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Phoenix, 1997, bronze (from oak and cherry), 5.8 feet high x 10 feet wide x 7.5 feet long/1.7 meters high x 3 meters wide x 2.2 meters long

The thrust of American sculptor Tom Doyle’s work—both figuratively and physically—is the desire to suspend forms in space, sustained by just three supports. Although his works range in size from eight inches to fifteen feet, they share the same principle of lift, as if buoyed by the artist’s struggle to achieve weightlessness, or even flight. Doyle uses a Sperber two-man sawmill to carve trees that he fells himself. He devises the final shape of his sculptures after establishing a support structure.

During his artistic education at Ohio State University and later in New York City, Doyle was formatively influenced by Abstract Expressionism and the artists of diverse European backgrounds who contributed to it. Many of his works express lyrical themes through his use of rough wood and stone with place-name titles that speak of his ancestral Ireland—a nostalgia for the land often shared by diaspora cultures with histories of dispossession and displacement. His structures are often intended for specific outdoor locations, echoing the seamless landscape and open to the wind. Most of the artist’s wood sculptures are cast in bronze, then painted to resemble the wood they came from.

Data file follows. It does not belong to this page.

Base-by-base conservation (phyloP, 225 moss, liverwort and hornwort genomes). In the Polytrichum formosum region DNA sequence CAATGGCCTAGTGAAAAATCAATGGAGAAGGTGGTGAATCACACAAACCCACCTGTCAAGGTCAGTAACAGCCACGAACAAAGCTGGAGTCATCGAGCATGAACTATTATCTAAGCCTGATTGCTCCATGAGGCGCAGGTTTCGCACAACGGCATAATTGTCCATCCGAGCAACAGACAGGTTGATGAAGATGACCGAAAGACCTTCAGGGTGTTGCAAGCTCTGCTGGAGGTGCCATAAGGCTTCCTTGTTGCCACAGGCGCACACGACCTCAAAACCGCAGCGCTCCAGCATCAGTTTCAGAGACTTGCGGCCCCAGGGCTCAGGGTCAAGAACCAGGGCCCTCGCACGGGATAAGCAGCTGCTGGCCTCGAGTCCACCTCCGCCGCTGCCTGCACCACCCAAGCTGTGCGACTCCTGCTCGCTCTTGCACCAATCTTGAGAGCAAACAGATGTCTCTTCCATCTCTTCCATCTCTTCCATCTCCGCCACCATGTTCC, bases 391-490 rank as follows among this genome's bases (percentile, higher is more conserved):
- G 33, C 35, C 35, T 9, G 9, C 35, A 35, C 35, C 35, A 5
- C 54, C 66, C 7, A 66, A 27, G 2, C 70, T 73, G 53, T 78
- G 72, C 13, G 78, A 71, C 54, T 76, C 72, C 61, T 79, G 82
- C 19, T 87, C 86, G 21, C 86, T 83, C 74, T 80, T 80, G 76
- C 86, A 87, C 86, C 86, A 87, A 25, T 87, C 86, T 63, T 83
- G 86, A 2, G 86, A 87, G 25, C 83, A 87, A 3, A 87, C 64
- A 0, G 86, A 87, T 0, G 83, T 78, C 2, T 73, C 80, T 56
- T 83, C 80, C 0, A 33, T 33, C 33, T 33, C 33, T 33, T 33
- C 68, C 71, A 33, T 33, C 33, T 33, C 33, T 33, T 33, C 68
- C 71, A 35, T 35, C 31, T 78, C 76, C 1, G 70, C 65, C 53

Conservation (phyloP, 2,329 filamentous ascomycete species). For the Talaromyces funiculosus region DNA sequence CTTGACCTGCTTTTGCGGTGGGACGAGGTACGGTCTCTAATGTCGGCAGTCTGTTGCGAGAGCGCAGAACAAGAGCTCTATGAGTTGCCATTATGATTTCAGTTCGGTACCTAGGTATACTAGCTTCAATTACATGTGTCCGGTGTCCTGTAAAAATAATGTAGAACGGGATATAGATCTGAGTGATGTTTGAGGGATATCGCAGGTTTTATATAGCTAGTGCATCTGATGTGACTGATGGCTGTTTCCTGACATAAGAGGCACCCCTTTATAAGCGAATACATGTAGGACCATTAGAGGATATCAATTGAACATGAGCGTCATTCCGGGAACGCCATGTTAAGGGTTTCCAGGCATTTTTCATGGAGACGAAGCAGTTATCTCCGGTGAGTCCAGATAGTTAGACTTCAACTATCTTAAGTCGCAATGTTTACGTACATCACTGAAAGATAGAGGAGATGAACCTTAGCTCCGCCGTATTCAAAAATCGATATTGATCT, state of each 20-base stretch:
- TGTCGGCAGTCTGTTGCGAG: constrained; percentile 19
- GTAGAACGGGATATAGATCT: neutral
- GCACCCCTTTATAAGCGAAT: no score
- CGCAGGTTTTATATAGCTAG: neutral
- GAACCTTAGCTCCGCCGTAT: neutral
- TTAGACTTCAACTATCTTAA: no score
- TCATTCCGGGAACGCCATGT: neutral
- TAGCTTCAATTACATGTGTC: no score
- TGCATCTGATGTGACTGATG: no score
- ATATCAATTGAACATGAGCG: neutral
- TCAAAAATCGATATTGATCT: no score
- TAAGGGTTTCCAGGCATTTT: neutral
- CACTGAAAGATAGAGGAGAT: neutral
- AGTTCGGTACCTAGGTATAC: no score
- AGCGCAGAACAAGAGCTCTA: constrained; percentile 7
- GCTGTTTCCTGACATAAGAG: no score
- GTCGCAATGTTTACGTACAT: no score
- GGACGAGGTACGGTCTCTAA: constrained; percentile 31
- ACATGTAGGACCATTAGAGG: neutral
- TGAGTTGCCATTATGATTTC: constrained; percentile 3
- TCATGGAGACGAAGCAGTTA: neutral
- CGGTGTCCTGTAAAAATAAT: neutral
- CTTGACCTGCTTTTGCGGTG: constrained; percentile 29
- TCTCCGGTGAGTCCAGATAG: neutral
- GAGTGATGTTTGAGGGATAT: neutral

Tom Doyle is the recipient of a John Simon Guggenheim Memorial Foundation Fellowship, 1982; a National Endowment for the Arts Fellowship Award in Sculpture, 1990–1991; an American Academy of Arts and Letters Jimmy Ernst Award in Art, 1994; and was elected a member of the National Academy in 1997. In 2014 he received the Art Purchase Program for Sculpture Award from the American Academy of Arts and Letters.


His works are installed at the New Britain Museum of American Art, Connecticut; Queens College, New York; Congregation Beth Shalom Rodfe Zedek, Chester, Connecticut; and the Jean Widmark Memorial, Roxbury, Connecticut.


Born in Jerry City, Ohio, 1928 | Lives and works in Roxbury, Connecticut

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